Although in art this may be considered an extreme opinion, it is how an archaeologist might view a dilapidated 16th century castle. After all, a castle created for the practical purposes of protection and defence is in this respect redundant. Today, apart from appreciating its historical interest, we might see it as an example of the building skills of the time. A painting, on the other hand, is created by the artist as an illusion for the interest of the beholder, and today its components still function in the way intended by the artist. Of course with age it carries historical interest but an illusion is usually timeless, there to be enjoyed whenever we see it.

Dirt or discoloured varnish can distort that image, even flaking paint or damage such as a hole or tear can draw the eye away from the overall illusion and disharmonise the picture. One of the main aims of 'easel painting' conservation is to preserve and show a painting to its best advantage.

  Painting on board before and after repair


Paintings were and still are generally constructed on either canvas or wood panel covered with a plaster-based ground layer, upon which the drawing and paint is applied. This might be followed with fine painted glazes. Later, a number of months after the painting was completed, it might have been given at least one coat of a resin based varnish, not necessarily by the artist. This varnish gave an enriched appearance to the colours of the dried paint and helped to protect the paint surface.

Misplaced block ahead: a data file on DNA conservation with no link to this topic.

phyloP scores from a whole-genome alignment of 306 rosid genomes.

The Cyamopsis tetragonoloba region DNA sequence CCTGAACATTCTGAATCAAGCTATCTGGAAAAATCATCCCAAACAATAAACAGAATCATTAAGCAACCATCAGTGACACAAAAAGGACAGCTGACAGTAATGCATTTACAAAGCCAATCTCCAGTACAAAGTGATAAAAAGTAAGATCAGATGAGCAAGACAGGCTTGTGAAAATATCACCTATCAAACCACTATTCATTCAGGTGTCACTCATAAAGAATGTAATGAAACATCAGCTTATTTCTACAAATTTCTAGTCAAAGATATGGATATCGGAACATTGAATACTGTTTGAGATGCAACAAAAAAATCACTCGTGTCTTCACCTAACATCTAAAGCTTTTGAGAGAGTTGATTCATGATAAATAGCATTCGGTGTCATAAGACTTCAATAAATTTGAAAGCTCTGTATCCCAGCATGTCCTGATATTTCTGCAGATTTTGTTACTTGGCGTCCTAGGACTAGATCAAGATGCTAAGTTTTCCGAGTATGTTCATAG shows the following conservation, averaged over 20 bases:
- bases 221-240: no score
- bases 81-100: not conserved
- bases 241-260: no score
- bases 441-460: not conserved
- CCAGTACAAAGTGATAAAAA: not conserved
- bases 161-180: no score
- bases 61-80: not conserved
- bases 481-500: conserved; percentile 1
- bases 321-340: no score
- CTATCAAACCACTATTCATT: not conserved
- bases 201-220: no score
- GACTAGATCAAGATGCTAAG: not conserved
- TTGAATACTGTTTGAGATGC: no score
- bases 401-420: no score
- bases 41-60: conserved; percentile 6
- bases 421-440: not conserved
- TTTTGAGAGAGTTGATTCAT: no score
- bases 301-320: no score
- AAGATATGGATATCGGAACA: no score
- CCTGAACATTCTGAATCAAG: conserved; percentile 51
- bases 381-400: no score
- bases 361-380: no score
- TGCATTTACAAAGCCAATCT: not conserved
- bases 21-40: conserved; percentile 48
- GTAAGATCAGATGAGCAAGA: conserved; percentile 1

Unfortunately, the resin varnish used traditionally is prone to discolouration over the years, even to the extent of disguising or diffusing the true colours of the paint beneath. Added to this problem is the accumulation of dirt ingraining itself within the surface of the varnish.

With age, the paint and varnish develop fine crazing or cracks, not always visible to the naked eye. The canvas, being hygroscopic, will absorb moisture from the air and dry out repeatedly, gradually shrinking over many years, and sometimes causing the paint to crack more seriously. Dirt can become embedded between the cracks causing the paint to lift. This drying out process is more prominent in warm, centrally heated atmospheres.

The amount of subsequent flaking depends on the quality of the canvas and the preparation used in the construction of the ground layers, but perhaps more particularly on the environmental conditions the painting is subjected to.

The first challenge for anyone charged with responsibility for a painting, be they owner, curator or conservator; is how to keep the painting in conducive conditions, that is to say, away from harmful sunlight, dust and damp, while also ensuring the atmosphere doesn't become too dry.


One of the many difficulties faced by administrators of historic houses and stately homes is how to maintain the fabric of the building and its contents and still keep the house amenable and inviting to visitors. After all, although visitor numbers and the admission fees may contribute to the survival of these houses, the consequent vibration, dust and dirt, and changes in humidity and temperature may be significantly responsible for the active deterioration of the building's fabric and its contents.

To attract visitors and ensure that they wish to return, the house must be kept warm, light, inviting and safe. The conservator must accept this situation and balance what he or she can do without adding to the problems by unnecessary interference.

Past restorers have also added to some deterioration by heavy restoration, poor quality work and sometimes using virtually permanent and, unknowingly, harmful materials.